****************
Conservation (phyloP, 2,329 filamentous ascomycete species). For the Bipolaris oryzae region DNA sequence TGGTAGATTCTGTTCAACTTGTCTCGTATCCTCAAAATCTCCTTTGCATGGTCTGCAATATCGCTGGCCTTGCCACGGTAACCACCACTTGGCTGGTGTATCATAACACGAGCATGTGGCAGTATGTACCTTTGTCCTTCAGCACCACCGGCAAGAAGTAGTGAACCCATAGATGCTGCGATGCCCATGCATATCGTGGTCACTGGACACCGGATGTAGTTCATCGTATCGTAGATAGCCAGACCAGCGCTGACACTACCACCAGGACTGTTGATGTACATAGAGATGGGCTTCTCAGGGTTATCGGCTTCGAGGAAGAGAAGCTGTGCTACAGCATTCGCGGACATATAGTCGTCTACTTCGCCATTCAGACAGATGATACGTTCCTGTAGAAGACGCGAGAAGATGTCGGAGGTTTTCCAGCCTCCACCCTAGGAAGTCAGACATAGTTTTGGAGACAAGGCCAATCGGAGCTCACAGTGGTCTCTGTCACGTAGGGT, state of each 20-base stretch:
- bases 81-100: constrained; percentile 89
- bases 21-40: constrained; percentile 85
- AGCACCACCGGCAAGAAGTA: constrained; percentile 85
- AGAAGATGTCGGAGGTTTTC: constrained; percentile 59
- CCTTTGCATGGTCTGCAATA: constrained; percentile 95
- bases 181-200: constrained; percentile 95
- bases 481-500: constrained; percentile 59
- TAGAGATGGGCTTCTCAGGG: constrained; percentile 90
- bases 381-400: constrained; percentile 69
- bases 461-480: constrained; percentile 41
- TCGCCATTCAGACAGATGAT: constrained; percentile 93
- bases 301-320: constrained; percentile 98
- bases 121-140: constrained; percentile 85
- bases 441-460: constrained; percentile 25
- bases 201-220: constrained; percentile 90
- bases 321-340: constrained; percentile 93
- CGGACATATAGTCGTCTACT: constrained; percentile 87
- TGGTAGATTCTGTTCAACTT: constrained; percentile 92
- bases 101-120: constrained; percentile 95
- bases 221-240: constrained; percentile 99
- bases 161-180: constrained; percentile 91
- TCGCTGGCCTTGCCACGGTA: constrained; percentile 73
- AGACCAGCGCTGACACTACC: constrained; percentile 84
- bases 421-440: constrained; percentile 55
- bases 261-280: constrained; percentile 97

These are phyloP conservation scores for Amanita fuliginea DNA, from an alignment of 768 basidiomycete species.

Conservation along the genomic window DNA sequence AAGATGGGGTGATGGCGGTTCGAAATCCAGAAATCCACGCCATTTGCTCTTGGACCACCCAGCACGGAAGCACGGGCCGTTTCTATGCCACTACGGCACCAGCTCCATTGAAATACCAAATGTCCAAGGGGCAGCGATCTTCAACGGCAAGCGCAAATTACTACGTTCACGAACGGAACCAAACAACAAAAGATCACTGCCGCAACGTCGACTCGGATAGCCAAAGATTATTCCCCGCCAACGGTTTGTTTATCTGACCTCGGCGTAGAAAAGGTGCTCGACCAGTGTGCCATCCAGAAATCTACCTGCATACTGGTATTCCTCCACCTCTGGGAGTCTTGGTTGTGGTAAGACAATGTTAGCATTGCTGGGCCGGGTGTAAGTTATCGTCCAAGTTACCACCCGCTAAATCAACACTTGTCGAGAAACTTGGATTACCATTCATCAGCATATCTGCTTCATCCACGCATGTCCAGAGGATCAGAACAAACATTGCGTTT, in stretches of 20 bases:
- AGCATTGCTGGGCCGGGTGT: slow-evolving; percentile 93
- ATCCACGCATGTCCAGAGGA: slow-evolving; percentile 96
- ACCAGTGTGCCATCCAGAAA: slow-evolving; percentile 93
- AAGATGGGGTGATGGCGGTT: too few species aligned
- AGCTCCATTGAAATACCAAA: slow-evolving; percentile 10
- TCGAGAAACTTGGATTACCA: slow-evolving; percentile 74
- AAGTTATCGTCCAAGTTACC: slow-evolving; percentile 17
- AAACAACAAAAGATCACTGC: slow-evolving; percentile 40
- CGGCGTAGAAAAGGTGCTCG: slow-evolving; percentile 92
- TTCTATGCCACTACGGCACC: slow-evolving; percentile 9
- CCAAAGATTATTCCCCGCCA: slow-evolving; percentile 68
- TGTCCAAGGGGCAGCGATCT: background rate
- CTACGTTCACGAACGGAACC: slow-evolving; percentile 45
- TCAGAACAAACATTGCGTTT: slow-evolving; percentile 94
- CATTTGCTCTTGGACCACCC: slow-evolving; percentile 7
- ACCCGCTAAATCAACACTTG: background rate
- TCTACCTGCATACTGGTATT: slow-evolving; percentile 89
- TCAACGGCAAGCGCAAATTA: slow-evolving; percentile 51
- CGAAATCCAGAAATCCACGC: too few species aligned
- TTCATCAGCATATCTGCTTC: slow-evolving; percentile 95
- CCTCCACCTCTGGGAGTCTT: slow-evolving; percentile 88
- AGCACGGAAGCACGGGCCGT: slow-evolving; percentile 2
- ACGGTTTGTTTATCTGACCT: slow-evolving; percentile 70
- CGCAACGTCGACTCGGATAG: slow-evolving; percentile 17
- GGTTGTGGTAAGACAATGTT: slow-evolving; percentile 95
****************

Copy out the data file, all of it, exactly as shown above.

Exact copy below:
Conservation (phyloP, 2,329 filamentous ascomycete species). For the Bipolaris oryzae region DNA sequence TGGTAGATTCTGTTCAACTTGTCTCGTATCCTCAAAATCTCCTTTGCATGGTCTGCAATATCGCTGGCCTTGCCACGGTAACCACCACTTGGCTGGTGTATCATAACACGAGCATGTGGCAGTATGTACCTTTGTCCTTCAGCACCACCGGCAAGAAGTAGTGAACCCATAGATGCTGCGATGCCCATGCATATCGTGGTCACTGGACACCGGATGTAGTTCATCGTATCGTAGATAGCCAGACCAGCGCTGACACTACCACCAGGACTGTTGATGTACATAGAGATGGGCTTCTCAGGGTTATCGGCTTCGAGGAAGAGAAGCTGTGCTACAGCATTCGCGGACATATAGTCGTCTACTTCGCCATTCAGACAGATGATACGTTCCTGTAGAAGACGCGAGAAGATGTCGGAGGTTTTCCAGCCTCCACCCTAGGAAGTCAGACATAGTTTTGGAGACAAGGCCAATCGGAGCTCACAGTGGTCTCTGTCACGTAGGGT, state of each 20-base stretch:
- bases 81-100: constrained; percentile 89
- bases 21-40: constrained; percentile 85
- AGCACCACCGGCAAGAAGTA: constrained; percentile 85
- AGAAGATGTCGGAGGTTTTC: constrained; percentile 59
- CCTTTGCATGGTCTGCAATA: constrained; percentile 95
- bases 181-200: constrained; percentile 95
- bases 481-500: constrained; percentile 59
- TAGAGATGGGCTTCTCAGGG: constrained; percentile 90
- bases 381-400: constrained; percentile 69
- bases 461-480: constrained; percentile 41
- TCGCCATTCAGACAGATGAT: constrained; percentile 93
- bases 301-320: constrained; percentile 98
- bases 121-140: constrained; percentile 85
- bases 441-460: constrained; percentile 25
- bases 201-220: constrained; percentile 90
- bases 321-340: constrained; percentile 93
- CGGACATATAGTCGTCTACT: constrained; percentile 87
- TGGTAGATTCTGTTCAACTT: constrained; percentile 92
- bases 101-120: constrained; percentile 95
- bases 221-240: constrained; percentile 99
- bases 161-180: constrained; percentile 91
- TCGCTGGCCTTGCCACGGTA: constrained; percentile 73
- AGACCAGCGCTGACACTACC: constrained; percentile 84
- bases 421-440: constrained; percentile 55
- bases 261-280: constrained; percentile 97

These are phyloP conservation scores for Amanita fuliginea DNA, from an alignment of 768 basidiomycete species.

Conservation along the genomic window DNA sequence AAGATGGGGTGATGGCGGTTCGAAATCCAGAAATCCACGCCATTTGCTCTTGGACCACCCAGCACGGAAGCACGGGCCGTTTCTATGCCACTACGGCACCAGCTCCATTGAAATACCAAATGTCCAAGGGGCAGCGATCTTCAACGGCAAGCGCAAATTACTACGTTCACGAACGGAACCAAACAACAAAAGATCACTGCCGCAACGTCGACTCGGATAGCCAAAGATTATTCCCCGCCAACGGTTTGTTTATCTGACCTCGGCGTAGAAAAGGTGCTCGACCAGTGTGCCATCCAGAAATCTACCTGCATACTGGTATTCCTCCACCTCTGGGAGTCTTGGTTGTGGTAAGACAATGTTAGCATTGCTGGGCCGGGTGTAAGTTATCGTCCAAGTTACCACCCGCTAAATCAACACTTGTCGAGAAACTTGGATTACCATTCATCAGCATATCTGCTTCATCCACGCATGTCCAGAGGATCAGAACAAACATTGCGTTT, in stretches of 20 bases:
- AGCATTGCTGGGCCGGGTGT: slow-evolving; percentile 93
- ATCCACGCATGTCCAGAGGA: slow-evolving; percentile 96
- ACCAGTGTGCCATCCAGAAA: slow-evolving; percentile 93
- AAGATGGGGTGATGGCGGTT: too few species aligned
- AGCTCCATTGAAATACCAAA: slow-evolving; percentile 10
- TCGAGAAACTTGGATTACCA: slow-evolving; percentile 74
- AAGTTATCGTCCAAGTTACC: slow-evolving; percentile 17
- AAACAACAAAAGATCACTGC: slow-evolving; percentile 40
- CGGCGTAGAAAAGGTGCTCG: slow-evolving; percentile 92
- TTCTATGCCACTACGGCACC: slow-evolving; percentile 9
- CCAAAGATTATTCCCCGCCA: slow-evolving; percentile 68
- TGTCCAAGGGGCAGCGATCT: background rate
- CTACGTTCACGAACGGAACC: slow-evolving; percentile 45
- TCAGAACAAACATTGCGTTT: slow-evolving; percentile 94
- CATTTGCTCTTGGACCACCC: slow-evolving; percentile 7
- ACCCGCTAAATCAACACTTG: background rate
- TCTACCTGCATACTGGTATT: slow-evolving; percentile 89
- TCAACGGCAAGCGCAAATTA: slow-evolving; percentile 51
- CGAAATCCAGAAATCCACGC: too few species aligned
- TTCATCAGCATATCTGCTTC: slow-evolving; percentile 95
- CCTCCACCTCTGGGAGTCTT: slow-evolving; percentile 88
- AGCACGGAAGCACGGGCCGT: slow-evolving; percentile 2
- ACGGTTTGTTTATCTGACCT: slow-evolving; percentile 70
- CGCAACGTCGACTCGGATAG: slow-evolving; percentile 17
- GGTTGTGGTAAGACAATGTT: slow-evolving; percentile 95